OH: Lack of RS for stop or knowledge of an arrest warrant denies state reliance on Strieff for outstanding warrant

Defendant was sitting in a car near a drug house doing nothing wrong. Police accosted him under the pretext there might be a warrant for him. It turned out there was. Even applying Strieff, the court concludes that Strieff was far stronger on the facts for the state than here, and the motion to suppress was properly granted. There was no reasonable suspicion at all for the stop. State v. Carter, 2020-Ohio-589, 2020 Ohio App. LEXIS 550 (10th Dist. Feb. 20, 2020).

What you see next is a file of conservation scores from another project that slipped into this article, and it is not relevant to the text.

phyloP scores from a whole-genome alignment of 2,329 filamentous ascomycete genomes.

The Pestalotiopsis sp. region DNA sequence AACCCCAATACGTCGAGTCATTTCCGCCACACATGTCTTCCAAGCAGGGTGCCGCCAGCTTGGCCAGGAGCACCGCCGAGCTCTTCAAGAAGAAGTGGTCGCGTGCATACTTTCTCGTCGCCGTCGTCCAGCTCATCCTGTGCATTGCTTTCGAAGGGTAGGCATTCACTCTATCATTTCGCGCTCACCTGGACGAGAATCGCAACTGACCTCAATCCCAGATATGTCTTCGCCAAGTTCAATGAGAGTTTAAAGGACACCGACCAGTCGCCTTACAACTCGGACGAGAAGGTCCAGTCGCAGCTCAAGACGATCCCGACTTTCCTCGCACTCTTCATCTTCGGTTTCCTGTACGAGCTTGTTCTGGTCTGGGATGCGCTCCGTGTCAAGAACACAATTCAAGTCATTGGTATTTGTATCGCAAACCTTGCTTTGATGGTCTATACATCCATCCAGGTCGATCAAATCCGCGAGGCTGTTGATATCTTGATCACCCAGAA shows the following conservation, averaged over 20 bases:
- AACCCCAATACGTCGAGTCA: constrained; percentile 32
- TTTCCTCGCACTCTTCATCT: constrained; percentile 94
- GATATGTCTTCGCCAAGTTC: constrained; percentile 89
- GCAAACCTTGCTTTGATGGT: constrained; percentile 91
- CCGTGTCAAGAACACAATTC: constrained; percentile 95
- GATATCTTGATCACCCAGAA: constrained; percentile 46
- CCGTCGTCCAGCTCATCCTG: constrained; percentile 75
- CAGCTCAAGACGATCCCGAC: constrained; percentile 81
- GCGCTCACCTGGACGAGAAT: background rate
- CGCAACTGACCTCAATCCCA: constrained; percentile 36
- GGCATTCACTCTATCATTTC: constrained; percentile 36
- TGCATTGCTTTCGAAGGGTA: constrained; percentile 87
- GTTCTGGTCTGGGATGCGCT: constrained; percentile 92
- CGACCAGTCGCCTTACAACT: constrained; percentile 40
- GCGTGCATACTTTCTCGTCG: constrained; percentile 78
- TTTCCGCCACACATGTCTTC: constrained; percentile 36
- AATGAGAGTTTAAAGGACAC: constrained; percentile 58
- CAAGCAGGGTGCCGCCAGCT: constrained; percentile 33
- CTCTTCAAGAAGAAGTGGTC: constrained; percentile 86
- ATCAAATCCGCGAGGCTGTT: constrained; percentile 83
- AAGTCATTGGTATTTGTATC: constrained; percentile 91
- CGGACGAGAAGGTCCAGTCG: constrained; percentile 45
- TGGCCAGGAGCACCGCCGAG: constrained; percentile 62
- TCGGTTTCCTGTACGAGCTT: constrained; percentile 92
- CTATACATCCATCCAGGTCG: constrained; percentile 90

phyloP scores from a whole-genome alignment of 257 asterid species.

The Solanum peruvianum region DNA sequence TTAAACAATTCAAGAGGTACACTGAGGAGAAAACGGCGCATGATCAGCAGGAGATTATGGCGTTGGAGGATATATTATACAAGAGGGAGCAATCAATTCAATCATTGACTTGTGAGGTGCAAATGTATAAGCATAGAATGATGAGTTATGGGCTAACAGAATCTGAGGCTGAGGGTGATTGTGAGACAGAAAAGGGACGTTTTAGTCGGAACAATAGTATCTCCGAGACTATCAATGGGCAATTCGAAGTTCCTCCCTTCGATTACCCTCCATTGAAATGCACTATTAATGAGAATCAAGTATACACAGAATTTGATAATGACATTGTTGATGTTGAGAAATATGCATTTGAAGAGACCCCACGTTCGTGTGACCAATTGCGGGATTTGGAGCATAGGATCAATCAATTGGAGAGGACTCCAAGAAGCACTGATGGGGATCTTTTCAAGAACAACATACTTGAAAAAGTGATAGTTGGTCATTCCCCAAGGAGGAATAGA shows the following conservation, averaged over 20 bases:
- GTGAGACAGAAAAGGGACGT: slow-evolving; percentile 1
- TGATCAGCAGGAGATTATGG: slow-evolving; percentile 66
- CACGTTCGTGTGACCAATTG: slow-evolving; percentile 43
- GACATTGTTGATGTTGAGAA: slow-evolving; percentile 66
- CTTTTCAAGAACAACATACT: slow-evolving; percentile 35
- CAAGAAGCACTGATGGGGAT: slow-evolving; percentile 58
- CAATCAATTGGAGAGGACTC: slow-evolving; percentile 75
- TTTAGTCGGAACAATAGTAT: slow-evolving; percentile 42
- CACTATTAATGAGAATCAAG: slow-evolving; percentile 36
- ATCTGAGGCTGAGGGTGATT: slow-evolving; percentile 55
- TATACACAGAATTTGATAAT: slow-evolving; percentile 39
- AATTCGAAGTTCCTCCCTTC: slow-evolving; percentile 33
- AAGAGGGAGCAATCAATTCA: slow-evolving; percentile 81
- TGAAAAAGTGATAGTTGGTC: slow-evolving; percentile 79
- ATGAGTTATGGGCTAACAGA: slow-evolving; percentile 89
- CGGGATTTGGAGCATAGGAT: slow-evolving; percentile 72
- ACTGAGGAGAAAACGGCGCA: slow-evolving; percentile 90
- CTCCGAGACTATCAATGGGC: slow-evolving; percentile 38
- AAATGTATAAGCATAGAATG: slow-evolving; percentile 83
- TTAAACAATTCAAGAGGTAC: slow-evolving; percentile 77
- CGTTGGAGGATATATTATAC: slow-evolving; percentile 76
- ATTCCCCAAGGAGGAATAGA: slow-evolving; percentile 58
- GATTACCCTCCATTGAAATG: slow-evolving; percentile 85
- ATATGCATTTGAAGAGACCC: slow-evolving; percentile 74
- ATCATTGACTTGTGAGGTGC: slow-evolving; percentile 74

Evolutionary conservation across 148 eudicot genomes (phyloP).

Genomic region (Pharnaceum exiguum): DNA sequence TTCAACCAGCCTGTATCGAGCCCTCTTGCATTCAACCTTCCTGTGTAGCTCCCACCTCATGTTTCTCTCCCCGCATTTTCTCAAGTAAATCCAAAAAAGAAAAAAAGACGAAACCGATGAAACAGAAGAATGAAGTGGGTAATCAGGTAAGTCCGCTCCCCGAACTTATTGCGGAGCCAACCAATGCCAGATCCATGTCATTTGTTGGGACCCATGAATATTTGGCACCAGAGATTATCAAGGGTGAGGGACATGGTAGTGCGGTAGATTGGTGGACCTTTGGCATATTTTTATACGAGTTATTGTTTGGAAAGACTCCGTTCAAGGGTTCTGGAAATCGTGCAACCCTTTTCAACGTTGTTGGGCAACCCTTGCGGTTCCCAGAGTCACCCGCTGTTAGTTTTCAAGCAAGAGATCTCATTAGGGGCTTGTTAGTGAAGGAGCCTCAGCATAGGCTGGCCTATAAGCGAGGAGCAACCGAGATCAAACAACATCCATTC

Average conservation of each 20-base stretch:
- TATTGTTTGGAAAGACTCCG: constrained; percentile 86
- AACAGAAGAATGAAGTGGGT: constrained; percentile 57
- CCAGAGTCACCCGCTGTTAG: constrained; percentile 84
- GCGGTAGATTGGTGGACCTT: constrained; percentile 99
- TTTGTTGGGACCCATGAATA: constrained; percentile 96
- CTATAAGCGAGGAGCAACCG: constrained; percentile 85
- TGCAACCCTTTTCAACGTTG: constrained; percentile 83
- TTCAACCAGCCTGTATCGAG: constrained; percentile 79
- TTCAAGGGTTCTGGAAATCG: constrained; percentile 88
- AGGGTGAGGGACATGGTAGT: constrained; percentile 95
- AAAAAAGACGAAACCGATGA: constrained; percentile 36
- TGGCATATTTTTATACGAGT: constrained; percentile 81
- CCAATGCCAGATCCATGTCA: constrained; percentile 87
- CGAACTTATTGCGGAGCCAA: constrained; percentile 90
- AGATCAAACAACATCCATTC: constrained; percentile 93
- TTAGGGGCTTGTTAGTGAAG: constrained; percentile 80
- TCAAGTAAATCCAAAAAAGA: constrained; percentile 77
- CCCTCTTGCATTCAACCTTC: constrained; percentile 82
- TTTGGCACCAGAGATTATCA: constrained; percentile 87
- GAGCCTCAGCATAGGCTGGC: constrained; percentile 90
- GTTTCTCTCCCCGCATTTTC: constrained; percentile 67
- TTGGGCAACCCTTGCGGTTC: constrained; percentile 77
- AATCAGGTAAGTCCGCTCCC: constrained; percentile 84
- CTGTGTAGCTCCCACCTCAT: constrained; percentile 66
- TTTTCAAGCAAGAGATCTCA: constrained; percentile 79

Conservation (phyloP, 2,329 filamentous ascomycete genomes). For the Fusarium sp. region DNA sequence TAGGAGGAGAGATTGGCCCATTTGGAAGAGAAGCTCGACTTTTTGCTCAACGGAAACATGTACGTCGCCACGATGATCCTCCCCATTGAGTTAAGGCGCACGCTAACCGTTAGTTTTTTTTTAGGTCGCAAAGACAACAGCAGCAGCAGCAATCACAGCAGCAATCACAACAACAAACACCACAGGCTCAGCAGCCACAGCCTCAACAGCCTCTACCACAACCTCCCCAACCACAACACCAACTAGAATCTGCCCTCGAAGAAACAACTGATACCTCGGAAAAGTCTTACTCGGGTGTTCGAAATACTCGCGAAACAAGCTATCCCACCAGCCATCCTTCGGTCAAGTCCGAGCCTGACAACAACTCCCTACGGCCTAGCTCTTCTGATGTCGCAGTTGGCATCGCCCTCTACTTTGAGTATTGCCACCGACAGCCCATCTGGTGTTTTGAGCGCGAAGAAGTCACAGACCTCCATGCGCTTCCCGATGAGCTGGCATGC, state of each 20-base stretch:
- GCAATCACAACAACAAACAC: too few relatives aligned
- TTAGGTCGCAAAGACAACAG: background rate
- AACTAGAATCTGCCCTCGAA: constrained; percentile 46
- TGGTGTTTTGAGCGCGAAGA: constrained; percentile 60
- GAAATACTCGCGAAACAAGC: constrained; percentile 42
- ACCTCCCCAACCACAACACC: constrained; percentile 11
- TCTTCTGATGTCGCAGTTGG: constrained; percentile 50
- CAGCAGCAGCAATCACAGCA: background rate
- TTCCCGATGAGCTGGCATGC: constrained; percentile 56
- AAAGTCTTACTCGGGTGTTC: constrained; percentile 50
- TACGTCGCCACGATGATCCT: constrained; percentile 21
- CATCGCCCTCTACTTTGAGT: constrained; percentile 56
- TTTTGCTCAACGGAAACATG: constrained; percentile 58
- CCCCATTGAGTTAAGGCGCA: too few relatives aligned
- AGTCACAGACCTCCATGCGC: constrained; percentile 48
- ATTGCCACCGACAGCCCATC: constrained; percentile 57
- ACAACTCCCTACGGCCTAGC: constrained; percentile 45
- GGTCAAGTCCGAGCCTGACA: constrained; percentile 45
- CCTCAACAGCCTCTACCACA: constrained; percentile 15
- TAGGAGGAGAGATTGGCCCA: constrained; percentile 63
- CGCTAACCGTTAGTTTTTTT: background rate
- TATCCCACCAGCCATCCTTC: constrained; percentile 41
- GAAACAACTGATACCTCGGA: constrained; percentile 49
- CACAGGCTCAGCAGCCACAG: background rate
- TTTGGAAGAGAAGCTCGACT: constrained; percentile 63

Defendant made no preliminary showing of a reasonable expectation of privacy to even have standing, so the motion to suppress was properly denied without a hearing. People v. Johnson, 2020 NY Slip Op 01244, 2020 N.Y. App. Div. LEXIS 1257 (1st Dept. Feb. 20, 2020).*

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